WCGT: Five Questions for Dr David Duncan, COO

Published: 15 August 2019

The first in a series of interviews with members of the World-Changing Glasgow Transformation Board

In this series, we will meet with some members of the World-Changing Glasgow Transformation Board to get their perspective on our transformation progress. Today, we asked David Duncan to answer five questions about the transformation journey at the University of Glasgow. You will find new interviews with each of our board members over the coming weeks on our ‘Meet the Board’ webpage.David Duncan 650

1. At this stage, what do you think is the most significant achievement or milestone in our transformation?

I believe we have made good progress in this first stage of our transformation journey. We have worked hard to set out our mission and vision across the institution and raise awareness of how important this agenda is for all staff and students. By emphasising the different opportunities available, we have already had some great engagement from our staff so far across different topics. Having said that, if you look across the six projects within World-Changing Glasgow Transformation, the one which stands out for me the most is Professional Services. Although we are at an early stage with this work, a significant amount of effort has gone into this project to ensure we are shaping the content properly and getting people involved from the beginning.

2. Large scale transformation is challenging - what lessons have you learned on the journey so far?

The key lesson I have learned is that you really do need to get people from all levels across the institution on board in order to make it successful. Our staff need to unite behind the bigger picture and vision, and to some extent, we have some work still to do on that. I feel there is still a reluctance at times to embrace change for fear of losing authority or responsibility.

3. Many universities are transforming- what do you feel makes our transformation unique?

In some ways, our transformation programme isn’t unique, as we want to improve culture and streamline processes, which is the same as colleagues in many other institutions. I do think what will make our programme stand out is the context we operate in. This institution is different from any other institution, so we must take the University forward in a way that aligns with our values and our priorities.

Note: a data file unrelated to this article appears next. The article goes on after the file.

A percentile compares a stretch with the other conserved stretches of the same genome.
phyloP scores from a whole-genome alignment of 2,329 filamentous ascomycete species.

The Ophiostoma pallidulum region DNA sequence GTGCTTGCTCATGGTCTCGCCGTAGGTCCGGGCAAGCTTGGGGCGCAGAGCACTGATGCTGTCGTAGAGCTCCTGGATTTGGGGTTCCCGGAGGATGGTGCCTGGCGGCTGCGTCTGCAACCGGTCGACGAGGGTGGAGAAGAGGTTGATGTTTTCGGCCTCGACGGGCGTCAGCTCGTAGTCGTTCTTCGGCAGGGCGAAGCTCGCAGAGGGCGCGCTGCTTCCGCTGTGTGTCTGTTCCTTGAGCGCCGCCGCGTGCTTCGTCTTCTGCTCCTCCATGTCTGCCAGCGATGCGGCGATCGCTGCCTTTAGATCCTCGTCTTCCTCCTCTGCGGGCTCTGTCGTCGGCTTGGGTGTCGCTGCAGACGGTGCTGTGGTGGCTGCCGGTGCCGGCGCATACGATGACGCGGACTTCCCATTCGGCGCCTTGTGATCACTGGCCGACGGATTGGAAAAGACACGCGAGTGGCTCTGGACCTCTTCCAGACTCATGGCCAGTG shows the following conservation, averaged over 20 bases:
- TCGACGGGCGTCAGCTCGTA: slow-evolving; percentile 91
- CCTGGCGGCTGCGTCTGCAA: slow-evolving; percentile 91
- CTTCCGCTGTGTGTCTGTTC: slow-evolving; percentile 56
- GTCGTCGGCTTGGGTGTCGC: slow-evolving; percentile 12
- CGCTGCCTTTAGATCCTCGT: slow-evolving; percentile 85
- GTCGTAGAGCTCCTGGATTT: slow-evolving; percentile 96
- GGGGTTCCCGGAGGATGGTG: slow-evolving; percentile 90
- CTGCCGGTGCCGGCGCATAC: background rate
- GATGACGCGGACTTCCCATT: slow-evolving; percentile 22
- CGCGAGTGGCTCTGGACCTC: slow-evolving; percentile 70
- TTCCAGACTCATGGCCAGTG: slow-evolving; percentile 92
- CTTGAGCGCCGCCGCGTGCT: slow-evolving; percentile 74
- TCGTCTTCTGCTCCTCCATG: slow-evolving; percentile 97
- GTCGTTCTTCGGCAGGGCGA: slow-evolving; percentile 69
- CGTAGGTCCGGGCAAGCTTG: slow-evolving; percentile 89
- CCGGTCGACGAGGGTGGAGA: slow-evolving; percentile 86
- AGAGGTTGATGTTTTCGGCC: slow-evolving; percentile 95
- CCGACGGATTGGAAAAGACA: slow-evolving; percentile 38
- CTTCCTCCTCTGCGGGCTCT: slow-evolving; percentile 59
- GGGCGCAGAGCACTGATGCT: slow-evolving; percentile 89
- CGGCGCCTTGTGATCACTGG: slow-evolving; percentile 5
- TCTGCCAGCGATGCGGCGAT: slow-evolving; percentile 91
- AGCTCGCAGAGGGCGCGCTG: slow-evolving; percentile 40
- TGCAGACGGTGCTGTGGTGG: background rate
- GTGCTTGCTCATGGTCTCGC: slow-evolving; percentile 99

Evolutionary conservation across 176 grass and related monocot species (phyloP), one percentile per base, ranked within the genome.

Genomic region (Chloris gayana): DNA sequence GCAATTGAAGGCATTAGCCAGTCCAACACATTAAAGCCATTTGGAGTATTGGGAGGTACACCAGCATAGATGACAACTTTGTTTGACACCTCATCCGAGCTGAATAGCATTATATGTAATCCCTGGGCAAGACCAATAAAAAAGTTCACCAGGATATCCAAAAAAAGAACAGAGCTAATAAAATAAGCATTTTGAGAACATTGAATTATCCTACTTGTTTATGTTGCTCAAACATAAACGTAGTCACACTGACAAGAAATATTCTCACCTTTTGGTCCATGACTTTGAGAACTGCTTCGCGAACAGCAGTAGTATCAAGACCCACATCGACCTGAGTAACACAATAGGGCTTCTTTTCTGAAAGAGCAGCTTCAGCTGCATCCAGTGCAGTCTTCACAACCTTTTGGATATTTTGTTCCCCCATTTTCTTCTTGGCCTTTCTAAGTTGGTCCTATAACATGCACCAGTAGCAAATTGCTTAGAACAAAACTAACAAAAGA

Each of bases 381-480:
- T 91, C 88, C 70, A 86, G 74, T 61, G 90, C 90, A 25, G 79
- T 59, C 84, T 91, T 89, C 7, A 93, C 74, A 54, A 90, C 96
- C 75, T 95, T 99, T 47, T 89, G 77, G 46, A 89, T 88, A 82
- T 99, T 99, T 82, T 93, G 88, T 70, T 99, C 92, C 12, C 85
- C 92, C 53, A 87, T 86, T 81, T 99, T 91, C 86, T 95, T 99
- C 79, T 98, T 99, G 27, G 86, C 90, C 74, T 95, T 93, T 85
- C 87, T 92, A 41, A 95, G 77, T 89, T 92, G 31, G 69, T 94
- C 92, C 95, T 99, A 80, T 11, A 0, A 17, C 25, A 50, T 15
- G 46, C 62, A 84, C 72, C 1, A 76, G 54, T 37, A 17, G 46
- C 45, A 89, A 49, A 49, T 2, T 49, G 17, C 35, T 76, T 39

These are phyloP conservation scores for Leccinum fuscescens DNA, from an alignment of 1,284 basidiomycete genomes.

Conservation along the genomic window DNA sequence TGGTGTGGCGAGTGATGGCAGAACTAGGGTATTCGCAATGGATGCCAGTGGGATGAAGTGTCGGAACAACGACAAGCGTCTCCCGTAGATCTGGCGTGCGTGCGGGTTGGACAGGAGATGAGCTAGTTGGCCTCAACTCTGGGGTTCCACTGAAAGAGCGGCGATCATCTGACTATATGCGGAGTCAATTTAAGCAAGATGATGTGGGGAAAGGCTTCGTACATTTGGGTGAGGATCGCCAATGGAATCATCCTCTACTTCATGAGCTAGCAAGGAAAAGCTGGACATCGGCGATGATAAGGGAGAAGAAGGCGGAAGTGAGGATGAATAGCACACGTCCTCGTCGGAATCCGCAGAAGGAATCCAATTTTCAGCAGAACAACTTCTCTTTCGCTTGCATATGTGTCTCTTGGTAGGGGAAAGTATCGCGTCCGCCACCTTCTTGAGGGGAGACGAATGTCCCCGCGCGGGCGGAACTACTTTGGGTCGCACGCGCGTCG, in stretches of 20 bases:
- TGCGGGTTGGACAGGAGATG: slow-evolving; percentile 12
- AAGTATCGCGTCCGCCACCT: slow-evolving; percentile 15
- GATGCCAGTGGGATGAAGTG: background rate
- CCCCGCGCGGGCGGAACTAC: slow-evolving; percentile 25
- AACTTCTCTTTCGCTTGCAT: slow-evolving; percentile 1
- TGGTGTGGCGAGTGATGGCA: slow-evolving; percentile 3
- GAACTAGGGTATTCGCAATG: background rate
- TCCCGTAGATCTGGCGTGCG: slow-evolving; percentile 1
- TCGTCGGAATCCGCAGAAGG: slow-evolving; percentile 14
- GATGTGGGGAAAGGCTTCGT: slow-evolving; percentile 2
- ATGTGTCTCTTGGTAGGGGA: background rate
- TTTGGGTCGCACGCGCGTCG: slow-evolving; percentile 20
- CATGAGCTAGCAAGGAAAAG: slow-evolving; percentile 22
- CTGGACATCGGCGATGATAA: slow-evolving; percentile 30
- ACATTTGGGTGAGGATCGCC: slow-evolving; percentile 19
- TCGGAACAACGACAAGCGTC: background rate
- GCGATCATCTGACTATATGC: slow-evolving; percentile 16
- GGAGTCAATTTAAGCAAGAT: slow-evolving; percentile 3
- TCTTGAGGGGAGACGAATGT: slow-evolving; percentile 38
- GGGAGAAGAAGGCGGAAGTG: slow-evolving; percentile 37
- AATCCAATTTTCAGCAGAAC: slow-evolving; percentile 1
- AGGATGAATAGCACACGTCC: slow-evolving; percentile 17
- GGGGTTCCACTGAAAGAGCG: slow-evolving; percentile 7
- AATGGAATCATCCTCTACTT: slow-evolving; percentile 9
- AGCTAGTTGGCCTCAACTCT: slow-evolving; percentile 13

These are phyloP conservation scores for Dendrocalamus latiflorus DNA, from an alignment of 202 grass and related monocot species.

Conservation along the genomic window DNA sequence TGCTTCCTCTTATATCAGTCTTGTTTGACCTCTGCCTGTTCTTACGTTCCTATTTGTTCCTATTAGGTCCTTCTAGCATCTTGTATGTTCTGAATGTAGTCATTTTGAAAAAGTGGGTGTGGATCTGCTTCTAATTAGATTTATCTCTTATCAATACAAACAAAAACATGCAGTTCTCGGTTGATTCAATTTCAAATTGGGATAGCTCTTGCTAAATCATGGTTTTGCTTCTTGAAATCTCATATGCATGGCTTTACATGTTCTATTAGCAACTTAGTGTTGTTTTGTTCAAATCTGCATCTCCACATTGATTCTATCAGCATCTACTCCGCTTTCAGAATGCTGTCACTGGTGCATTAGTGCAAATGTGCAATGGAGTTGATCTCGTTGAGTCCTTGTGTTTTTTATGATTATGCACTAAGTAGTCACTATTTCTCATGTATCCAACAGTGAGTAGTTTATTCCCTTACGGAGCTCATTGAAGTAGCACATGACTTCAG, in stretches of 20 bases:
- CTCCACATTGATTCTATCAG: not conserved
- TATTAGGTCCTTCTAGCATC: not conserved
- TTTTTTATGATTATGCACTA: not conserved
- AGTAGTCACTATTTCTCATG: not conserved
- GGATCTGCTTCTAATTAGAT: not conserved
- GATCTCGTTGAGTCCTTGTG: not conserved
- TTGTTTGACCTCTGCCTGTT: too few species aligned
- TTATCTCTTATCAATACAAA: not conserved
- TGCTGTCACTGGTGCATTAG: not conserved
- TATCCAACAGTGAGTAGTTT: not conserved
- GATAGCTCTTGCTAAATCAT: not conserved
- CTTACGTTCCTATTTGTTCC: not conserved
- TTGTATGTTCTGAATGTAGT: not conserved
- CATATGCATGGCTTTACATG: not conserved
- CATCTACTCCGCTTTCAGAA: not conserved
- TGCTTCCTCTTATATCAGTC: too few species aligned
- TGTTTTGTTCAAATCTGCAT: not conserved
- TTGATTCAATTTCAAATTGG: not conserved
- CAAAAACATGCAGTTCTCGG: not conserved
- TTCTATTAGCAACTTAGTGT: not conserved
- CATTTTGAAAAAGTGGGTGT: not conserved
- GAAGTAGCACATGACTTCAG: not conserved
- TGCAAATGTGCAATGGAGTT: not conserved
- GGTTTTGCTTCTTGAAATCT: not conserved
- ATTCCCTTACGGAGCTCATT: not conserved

4. As Chief Operating Officer, how do you champion transformation across the University?

I have a responsibility for all of University Services, excluding Finance, which provides me with an opportunity to influence a large section of staff at the University. I am keen to make sure people understand how supportive I am of the transformation programme and the projects within it. I also play an important role in SMG and the World-Changing Glasgow Transformation Board, so I try to understand the challenges our staff and students face so that when we have discussions, I know we are addressing the things which are important.

5. We have been asking staff to tell us one thing that would improve their daily working life. What would yours be?

I tend to worry about the big things I don’t have control over. To give three examples, I fret about our NSS results, our position in various league tables and the impact of the Government’s student visa policy. The challenge is to identify how, working together, we can address those challenges and make a difference wherever possible. We want the University of Glasgow to offer the best possible student experience, provide the best possible support for teaching and research, and maximise efficiency and effectiveness across all of our professional services. With the help of the World-Changing Glasgow Transformation Team, I am confident we will get there!

First published: 15 August 2019